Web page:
Orientalism, the ancient brand of hate behind today’s anti-Muslim attitudes, explained.
The roots of anti-Muslim hate: Orientalism
“Pre-9/11, the predecessor of Islamophobia was called Orientalism,” said Khaled Beydoun, a law professor at the University of Detroit who also works with UC Berkeley’s Islamophobia Research and Documentation Project. “That was the system that mothered Islamophobia; it feeds and provides many of the same stereotypes, systems of fear, and caricatures.”
Orientalism, as explained by the eminent Middle East scholar Edward Said, who first developed the concept in his groundbreaking book of the same name, is essentially the cultural and historical lens through which the Western world perceived, defined, and “otherized” the East, and particularly the Muslim Middle East.
Beydoun said this centuries-old worldview “stereotyped Muslims as civilization threat and menace” long before it was dubbed “Islamophobia.” In his view, the anti-Muslim hate and bigotry that has been the topic of many public conversations over the past decade in the West is really just “essentially an extension of the fear and vilification of not only Muslims but everyone perceived to be Muslim that’s been taking place for centuries.”
This, according to Beydoun, has “brought about the conversion of Islam from religion to race, which as a result spawns popular perception of Muslims as exclusively Arab, and in turn blinds many from seeing Islam as a multiracial and ethnic faith group, of which black Muslims rank as the biggest group in America.”
Even though many American Muslims are black, and the former head of the largest Muslim organization in the US was a white woman, the bigotry of Orientalism doesn’t always pay attention to these details. That means centuries-old biases against Arabs haven’t had to change much to evolve into today’s anti-Muslim attitudes — they’ve just been refreshed and relabeled.
Ignorance and confusion mean contemporary anti-Muslim hate isn’t actually about religion
“When you’re Arab and Muslim, the categories can get conflated,” said Maytha Alhassen, a doctoral candidate in the department of American studies and ethnicity at the University of Southern California who has family roots in Syria and Lebanon. “When I’ve spoken to media, there’s been a distinct interest in looking at Islam as ‘those brown people from over there.’”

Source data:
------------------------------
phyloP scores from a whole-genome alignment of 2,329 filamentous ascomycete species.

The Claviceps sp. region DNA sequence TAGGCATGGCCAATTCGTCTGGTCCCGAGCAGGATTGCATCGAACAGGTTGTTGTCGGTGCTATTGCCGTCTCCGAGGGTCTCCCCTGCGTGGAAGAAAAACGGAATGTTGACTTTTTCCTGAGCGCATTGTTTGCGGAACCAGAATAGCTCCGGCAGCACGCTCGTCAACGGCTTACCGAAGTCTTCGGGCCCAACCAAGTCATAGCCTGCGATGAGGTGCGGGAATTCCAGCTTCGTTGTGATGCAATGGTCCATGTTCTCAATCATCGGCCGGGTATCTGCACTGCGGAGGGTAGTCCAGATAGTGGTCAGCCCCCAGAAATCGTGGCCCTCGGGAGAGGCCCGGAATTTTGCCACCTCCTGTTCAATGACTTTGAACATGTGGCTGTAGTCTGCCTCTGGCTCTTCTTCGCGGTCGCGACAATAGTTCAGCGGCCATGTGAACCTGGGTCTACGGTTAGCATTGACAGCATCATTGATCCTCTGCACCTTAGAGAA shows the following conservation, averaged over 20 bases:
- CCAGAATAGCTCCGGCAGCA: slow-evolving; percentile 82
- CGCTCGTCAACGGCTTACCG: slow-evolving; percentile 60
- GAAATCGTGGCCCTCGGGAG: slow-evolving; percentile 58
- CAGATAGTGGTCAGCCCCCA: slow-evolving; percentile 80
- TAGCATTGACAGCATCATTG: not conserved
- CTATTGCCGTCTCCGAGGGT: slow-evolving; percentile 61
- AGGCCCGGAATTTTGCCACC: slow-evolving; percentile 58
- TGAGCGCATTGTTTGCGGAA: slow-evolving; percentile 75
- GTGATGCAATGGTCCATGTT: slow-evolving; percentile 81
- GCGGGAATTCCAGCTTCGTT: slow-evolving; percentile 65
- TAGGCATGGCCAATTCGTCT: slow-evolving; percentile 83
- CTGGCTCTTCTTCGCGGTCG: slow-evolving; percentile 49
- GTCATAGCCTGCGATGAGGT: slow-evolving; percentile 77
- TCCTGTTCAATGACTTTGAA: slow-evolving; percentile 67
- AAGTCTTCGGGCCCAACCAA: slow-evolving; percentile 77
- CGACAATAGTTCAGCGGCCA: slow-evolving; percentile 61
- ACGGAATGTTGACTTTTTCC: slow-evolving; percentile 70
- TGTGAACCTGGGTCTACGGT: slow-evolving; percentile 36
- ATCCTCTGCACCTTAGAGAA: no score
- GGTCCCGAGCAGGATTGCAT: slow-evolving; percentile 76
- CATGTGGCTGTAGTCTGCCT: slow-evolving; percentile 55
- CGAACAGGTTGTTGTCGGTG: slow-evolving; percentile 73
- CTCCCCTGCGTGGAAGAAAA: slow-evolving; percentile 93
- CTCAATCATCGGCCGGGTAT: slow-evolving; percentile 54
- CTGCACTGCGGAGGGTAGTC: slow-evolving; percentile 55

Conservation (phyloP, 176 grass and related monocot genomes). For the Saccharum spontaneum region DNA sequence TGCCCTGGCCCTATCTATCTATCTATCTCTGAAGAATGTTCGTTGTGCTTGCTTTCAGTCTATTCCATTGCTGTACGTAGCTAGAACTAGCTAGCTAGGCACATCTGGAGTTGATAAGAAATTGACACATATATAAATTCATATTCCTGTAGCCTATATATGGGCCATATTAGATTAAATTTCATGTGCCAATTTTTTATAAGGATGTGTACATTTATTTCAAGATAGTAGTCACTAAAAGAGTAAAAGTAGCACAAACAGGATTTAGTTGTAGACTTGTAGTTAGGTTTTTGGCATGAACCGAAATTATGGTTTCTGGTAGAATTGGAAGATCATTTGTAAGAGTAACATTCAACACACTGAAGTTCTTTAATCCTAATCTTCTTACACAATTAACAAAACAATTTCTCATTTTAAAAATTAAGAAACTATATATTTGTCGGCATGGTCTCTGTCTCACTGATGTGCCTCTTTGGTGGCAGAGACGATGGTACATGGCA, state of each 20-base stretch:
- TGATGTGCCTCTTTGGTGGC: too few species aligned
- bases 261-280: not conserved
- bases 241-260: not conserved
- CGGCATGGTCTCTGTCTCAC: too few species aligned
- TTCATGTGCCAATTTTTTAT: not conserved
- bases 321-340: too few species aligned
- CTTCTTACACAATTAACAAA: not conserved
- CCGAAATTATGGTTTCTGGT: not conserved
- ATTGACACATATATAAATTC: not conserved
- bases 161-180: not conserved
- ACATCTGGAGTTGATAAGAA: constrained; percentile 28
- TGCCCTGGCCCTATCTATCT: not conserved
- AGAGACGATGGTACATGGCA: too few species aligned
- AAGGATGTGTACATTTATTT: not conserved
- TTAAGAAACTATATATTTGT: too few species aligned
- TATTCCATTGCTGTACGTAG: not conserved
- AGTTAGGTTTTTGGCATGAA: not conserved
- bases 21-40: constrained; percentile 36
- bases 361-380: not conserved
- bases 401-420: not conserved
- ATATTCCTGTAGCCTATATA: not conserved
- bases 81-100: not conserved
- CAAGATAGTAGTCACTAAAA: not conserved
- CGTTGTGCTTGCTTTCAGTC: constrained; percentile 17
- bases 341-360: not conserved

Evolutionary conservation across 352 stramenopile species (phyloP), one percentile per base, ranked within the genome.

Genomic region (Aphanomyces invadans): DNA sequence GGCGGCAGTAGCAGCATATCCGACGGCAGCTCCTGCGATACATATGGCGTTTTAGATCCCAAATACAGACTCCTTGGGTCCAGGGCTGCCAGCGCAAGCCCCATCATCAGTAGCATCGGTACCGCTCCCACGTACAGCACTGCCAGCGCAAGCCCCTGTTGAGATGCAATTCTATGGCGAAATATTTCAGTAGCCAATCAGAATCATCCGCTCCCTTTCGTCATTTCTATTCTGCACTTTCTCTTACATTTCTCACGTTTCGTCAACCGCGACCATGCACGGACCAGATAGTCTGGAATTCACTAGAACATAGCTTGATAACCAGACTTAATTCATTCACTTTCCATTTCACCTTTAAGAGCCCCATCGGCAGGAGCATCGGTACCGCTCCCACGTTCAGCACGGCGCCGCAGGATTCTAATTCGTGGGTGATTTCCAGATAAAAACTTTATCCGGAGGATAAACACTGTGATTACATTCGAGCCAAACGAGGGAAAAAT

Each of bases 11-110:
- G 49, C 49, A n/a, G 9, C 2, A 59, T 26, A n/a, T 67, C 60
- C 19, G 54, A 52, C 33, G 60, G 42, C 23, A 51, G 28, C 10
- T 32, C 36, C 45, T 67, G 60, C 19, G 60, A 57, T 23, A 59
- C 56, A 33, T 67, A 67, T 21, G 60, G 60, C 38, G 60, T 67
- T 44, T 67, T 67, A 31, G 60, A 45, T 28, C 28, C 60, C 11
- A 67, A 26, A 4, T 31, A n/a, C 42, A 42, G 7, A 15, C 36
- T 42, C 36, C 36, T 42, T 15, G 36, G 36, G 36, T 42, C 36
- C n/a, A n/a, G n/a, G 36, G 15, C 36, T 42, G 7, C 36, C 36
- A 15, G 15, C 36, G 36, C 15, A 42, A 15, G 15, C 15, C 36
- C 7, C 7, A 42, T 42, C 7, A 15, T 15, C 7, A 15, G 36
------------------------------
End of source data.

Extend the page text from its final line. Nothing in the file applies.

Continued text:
She said the many stories of Sikhs — who practice a religion totally separate from Islam — targeted in anti-Muslim attacks seem to provide an additional indication that this brand of hate is not as focused on an understanding of Islam as a religion. Instead, these actions are carried out against those who are perceived as culturally and ethnically “other.”
Alhassen said she’s not even a fan of the term “Islamophobia,” in part because the “neurolinguistic programming” that comes from putting together “Islam” and “phobia,” is part of how people try to defend their sentiments about people who practice Islamic traditions. “Anti-Muslim hate,” and “anti-Muslim rhetoric” are better. But, she said, “I like to be specific … if we’re talking about that ‘brown other’ that also could be Muslim, I use ‘Orientalist.’”
She said she’d use that term in particular to describe the sentiments in Trump’s executive order, including references to keeping out people who commit “honor killings” or persecute individuals based on sexual orientation and gender. These stereotypes are what she calls “classic Orientalist tropes.”
People who are “white” now might not be later
Today, the “white” category of the US Census is available to “a person having origins in any of Europe, the Middle East, or North Africa.” Many Muslims, including those from countries targeted by Trump’s recent executive order, would check that box.
But that shouldn’t be the end of the debate about whether attitudes and policies toward people in this group can be “racist.”